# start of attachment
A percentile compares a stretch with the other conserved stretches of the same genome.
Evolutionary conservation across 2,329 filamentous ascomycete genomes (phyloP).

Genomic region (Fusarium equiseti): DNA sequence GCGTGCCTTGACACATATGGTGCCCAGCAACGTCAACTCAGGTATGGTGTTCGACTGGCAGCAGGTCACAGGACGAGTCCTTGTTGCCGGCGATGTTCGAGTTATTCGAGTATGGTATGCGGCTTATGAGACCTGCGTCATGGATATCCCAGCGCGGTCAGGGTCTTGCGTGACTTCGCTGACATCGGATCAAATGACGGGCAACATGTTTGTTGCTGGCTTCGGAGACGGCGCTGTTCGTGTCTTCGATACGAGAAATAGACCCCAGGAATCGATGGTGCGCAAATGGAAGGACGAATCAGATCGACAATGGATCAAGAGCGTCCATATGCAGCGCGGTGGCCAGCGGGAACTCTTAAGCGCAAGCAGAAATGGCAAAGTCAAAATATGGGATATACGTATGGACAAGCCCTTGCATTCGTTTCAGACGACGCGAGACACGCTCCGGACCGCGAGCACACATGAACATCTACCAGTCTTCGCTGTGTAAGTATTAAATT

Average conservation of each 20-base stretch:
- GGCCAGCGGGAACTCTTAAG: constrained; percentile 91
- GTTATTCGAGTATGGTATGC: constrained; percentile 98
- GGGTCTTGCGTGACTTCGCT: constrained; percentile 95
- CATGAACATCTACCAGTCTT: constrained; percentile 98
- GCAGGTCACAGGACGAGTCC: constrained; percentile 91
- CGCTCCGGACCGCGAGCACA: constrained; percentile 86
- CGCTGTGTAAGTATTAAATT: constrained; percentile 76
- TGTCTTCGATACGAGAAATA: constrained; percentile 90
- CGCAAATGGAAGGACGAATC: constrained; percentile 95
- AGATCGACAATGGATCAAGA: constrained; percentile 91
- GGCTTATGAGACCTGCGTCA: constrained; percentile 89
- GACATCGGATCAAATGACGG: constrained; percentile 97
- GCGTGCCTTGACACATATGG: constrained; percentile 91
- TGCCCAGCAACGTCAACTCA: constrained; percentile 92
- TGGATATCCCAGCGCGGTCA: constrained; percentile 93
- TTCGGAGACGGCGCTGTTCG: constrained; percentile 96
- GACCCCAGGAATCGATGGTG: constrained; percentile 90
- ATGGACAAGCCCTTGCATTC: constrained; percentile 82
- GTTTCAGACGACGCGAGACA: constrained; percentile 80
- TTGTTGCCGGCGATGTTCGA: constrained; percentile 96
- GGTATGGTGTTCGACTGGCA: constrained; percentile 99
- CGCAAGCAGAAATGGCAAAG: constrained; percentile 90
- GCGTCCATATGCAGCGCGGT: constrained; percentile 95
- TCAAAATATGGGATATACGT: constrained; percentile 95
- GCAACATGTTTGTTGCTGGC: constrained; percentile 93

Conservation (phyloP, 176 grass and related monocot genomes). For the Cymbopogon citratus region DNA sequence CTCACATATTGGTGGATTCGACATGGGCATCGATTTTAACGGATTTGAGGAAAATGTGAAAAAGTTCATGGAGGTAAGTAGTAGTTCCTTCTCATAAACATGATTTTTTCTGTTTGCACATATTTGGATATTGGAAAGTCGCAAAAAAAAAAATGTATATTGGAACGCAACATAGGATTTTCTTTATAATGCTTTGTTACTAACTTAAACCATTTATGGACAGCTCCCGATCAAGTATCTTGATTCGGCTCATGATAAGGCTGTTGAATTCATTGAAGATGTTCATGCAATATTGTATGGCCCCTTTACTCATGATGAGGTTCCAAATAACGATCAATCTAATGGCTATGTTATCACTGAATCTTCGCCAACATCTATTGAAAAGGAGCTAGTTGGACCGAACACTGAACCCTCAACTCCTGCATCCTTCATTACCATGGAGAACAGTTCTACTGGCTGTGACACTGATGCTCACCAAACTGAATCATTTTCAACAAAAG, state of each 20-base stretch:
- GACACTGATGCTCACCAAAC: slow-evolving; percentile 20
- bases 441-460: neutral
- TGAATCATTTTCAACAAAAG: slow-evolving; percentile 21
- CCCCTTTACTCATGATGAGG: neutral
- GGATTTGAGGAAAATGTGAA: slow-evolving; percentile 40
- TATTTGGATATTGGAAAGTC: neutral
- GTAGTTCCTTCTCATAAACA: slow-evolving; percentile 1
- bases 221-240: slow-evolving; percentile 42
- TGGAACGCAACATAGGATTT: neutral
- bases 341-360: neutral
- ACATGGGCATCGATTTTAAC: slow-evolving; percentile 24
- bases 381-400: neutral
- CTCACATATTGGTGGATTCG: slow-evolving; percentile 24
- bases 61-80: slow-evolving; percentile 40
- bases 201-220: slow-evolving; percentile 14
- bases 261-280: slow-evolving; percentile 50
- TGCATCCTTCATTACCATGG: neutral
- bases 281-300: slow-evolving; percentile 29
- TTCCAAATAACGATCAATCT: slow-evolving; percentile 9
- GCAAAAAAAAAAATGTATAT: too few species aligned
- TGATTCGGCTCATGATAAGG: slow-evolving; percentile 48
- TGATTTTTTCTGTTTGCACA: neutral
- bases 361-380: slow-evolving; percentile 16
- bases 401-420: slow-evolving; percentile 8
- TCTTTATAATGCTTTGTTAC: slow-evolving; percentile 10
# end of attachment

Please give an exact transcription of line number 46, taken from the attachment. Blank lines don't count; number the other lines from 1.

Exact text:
- bases 261-280: slow-evolving; percentile 50